Snow Lake

Snow Lake
Snow Lake Backpacking Trip

Friday, December 30, 2011

Going With the Flow

Have you ever woken up on the wrong side of the bed? You will probably say, sure, we all have. But what do we mean by this? I suppose we mean, we did not feel quite right, or things did not go smoothly that day. If you exercise or workout for a period of years, there will inevitably be days where you feel a little bit off, or not quite as strong or fast as you normally do. This is when you need to listen to your body and make good choices. I would not necessarily advocate skipping the workout. It would depend on how off you feel, and what you determine might be the cause of it. You can always moderate or adapt your workout to how you feel. Just don’t end up using this feeling as a chronic excuse to not do what you should be doing on a regular basis, which is exercising vigorously.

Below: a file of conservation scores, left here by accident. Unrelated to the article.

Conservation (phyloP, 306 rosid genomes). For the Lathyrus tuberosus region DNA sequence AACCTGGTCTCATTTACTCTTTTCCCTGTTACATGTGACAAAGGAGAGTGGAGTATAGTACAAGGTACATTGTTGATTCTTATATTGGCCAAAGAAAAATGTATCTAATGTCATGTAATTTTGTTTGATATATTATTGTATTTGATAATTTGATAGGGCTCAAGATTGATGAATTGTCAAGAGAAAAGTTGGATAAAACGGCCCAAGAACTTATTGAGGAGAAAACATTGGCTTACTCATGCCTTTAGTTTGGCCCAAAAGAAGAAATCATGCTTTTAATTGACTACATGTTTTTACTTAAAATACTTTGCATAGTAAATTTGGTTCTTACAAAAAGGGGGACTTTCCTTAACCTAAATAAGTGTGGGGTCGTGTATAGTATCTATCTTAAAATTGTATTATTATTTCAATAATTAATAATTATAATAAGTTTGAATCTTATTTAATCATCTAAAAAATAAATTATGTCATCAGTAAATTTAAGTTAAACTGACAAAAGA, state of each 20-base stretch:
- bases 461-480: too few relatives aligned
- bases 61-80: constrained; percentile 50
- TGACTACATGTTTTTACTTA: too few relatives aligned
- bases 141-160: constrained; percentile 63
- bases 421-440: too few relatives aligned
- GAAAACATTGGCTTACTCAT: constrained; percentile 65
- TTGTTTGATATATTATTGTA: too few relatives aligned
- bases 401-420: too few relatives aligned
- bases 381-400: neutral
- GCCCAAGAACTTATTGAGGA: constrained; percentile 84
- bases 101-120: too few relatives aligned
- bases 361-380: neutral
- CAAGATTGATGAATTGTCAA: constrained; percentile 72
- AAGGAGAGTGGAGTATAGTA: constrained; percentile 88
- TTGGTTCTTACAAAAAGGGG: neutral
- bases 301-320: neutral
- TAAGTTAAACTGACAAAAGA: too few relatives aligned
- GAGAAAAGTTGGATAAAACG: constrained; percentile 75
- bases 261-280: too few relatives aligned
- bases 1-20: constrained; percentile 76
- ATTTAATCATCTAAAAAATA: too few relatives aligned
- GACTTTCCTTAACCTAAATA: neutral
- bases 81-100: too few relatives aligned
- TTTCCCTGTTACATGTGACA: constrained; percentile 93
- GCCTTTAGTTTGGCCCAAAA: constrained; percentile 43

Feeling off can occur for a number of reasons: lack of sleep, injury, getting over being sick, working out to much the previous day, changing your workout style, a change in your diet, emotional distress over some aspect in your life, lack of adequate hydration, lack of rest, a change in the time of day that you work out, or a host of other reasons. When contending with this feeling there are two assessments to make and follow that are of primary importance. One is to access how you feel as you start to exercise and adapt your workout accordingly. Another is to see if you can figure out what might have been the cause of the feeling.